November 26, 2019
You’ve seen stories about whether you can learn lessons from 2019. The consensus seems to be that there were probably more lessons to learn from this season than normal. Sometimes the School of Hard Knocks is a valuable teacher.
Dave Nanda, director of genetics for Seed Genetics-Direct, has outlined countless lessons in recent columns. Various agronomists and consultants have added observations about what you should and should not take forward into 2020.
Perhaps the most valuable lesson wasn’t obvious until combines ran. Despite all the challenges, many fields yielded surprisingly well. It’s a testament to the improved genetics and technologies of today compared to the last time growers saw a year even close to 2019. Nanda has emphasized this point several times. You’re not planting your grandpa’s or your dad’s genetics. If you treat crops right and if you get any break on weather timing at all, you can still harvest a decent crop.
The big lesson
Ah, there’s the rub: Treat the crop right. One agronomist who deals with lots of farmers recently made an astute observation. Those farmers who continued to treat the crop like they would normally, applying adequate nitrogen, controlling weeds and spraying fungicide if necessary, tended to see decent to very good yields, assuming they caught enough moisture late and weren’t on sandy or gravelly soils.
On the other hand, those who wrote off the crop as shabby and elected to save on additional inputs, whether it was adding that last bit of nitrogen or checking to see if fungicides were needed, tended to be a bit disappointed in what they harvested.
Nanda points out that it’s not a matter of who’s right or who’s wrong; it’s one of those decisions you face every year. Is the crop worth investing more money in or not? What many found out this year was that even if the season is less than perfect, and the stand, condition or stage of growth of the crop is not what you’d like, if it’s still got a chance, it’s likely to respond favorably. Thank corn breeders and the ag industry in general for it.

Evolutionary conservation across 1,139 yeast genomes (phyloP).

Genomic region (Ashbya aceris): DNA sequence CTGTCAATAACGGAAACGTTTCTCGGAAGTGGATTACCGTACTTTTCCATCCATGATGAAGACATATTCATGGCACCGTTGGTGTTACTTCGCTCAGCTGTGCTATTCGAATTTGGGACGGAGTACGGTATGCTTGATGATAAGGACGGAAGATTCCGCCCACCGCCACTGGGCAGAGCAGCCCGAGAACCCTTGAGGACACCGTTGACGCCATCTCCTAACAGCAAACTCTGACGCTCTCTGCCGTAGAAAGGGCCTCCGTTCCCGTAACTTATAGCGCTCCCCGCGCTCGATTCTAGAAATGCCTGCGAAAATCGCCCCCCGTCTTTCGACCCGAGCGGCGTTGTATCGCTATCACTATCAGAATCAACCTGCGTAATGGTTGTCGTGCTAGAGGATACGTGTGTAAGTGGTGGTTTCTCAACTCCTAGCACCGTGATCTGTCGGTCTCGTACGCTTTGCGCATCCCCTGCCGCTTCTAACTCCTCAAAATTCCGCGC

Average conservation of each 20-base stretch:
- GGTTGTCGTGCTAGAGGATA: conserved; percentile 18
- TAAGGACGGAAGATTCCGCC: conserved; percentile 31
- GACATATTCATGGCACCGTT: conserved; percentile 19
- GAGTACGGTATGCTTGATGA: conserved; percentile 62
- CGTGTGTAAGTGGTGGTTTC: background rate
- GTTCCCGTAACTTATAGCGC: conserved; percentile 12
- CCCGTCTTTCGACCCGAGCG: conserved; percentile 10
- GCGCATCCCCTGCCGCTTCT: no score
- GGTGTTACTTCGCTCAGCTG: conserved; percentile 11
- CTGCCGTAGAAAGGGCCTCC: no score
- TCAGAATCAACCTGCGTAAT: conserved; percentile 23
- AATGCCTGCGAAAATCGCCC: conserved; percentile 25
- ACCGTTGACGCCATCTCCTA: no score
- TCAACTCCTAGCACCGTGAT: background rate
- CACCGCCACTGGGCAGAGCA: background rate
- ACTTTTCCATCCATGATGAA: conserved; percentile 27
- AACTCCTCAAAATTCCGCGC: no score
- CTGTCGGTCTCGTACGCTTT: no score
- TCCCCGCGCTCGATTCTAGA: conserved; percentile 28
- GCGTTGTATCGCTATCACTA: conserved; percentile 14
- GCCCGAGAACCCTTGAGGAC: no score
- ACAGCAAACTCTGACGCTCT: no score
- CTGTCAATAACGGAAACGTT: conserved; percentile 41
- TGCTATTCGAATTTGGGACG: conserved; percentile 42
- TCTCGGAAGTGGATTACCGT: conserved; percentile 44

Treat the crop like a crop and more times than not, it will respond in kind. That’s the lesson of 2019, Nanda observes.
The Corn Watch ’19 field observed all year in central Indiana is a prime example. It was planted to two good hybrids on May 28. Adequate nitrogen was applied in the spring before planting. The operators controlled weeds early and came back with a postemergence pass to control escapes. There were no weeds.
Pollination was three weeks late, well after July 4, and there was a small amount of gray leaf spot showing. Believing there was still potential for a decent crop, even though it was late, the operators applied fungicide.
When the last corn was harvested in early November and went across the scales, the yield calculated out to 234 bushels per acre, dry corn. Yes, that’s in 2019. Yes, that’s planted on May 28.
Did they expect that much of a return? Certainly not when looking at the crop in June, or even late July. But they saw enough promise to invest, and it paid off.
That’s a lesson you can take to the bank.
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